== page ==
The Hamilton New Zealand Temple was also closed for the same two weeks as the Apia Samoan Temple. We took advantage of the visitors center, chatting with the missionaries serving there, and taking the tour. Sister Brown from Rigby, Idaho was nice enought to take our picture. The temple is located on a hill with picturesque bucolic views all around; rolling hills, trees, and lovely flowers on the grounds. We were happy to at least have seen it and felt the peace that surrounds it.

That's our New Zealand experience. Or at least some important highlights. Oh, and the picture at the beginning of this post, is a picture of the Sky Tower in downtown Auckland. We had a great lunch in the restaurant at the top and a panoramic view of Auckland, which is a lovely city, the harbor, and the blue mountains in the distance. 

Australia will have to wait for another day. Please pardon the crazy placement of pictures. I'm sure I aged another year before I wrapped this up and decided it would do just the way it is.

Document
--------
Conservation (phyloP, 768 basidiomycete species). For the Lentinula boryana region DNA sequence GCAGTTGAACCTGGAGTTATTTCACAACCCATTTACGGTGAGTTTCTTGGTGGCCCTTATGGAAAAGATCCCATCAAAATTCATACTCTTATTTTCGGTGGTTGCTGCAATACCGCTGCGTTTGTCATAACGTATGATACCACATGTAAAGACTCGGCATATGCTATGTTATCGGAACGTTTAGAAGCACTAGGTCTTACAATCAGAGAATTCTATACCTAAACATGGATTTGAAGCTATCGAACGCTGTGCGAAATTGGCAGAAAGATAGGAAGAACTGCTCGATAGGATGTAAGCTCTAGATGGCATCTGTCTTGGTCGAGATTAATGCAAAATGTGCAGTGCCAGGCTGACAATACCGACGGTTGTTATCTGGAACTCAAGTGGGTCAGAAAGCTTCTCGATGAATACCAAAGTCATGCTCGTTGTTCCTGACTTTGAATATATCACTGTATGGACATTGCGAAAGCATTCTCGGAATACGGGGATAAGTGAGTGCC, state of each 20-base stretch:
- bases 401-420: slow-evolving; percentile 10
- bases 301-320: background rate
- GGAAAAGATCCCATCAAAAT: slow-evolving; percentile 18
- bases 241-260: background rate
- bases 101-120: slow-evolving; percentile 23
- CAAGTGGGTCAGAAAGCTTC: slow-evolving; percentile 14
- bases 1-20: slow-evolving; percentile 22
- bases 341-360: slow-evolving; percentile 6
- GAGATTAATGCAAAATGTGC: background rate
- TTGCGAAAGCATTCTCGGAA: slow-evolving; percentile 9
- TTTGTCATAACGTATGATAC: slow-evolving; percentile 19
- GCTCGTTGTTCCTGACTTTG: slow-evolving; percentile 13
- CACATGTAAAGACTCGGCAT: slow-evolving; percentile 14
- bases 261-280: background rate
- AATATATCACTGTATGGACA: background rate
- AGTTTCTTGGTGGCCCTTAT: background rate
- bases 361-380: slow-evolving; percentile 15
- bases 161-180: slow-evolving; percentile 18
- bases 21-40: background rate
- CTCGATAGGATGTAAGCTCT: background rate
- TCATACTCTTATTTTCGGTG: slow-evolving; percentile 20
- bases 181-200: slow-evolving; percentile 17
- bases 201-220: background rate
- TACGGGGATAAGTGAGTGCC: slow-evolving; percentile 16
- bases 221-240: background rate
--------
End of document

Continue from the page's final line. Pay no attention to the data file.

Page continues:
Anyway, we're 'home' now and glad to be back.

I know, its a tough assignment, but someone has to do it, right?. Wait, Leon! I'm coming.(Actually, we're on the early shift this week and we're heading straight to bed!)


  1. So incredibly jealous. But in a good way. Glad it was a good trip and celebration for you. Love you and miss you.

  2. Wow. What a trip! So glad you got to have a great break and experience such beautiful places.

  3. Wonderful to see the NZ Temple and some of the area around it. My grandfather, Alfred Clifford Sant, served his mission there many years ago. I have a copy of some of the journal entries he wrote while serving there. He loved it! Many changes I'm sure since the early 1900's. Love you.

  4. I am so happy to see these pictures and even happier that you were able to take this trip! Isn't that feeling of arriving home after being somewhere amazing also amazing? I love that. Thanks for taking time to upload all the photos.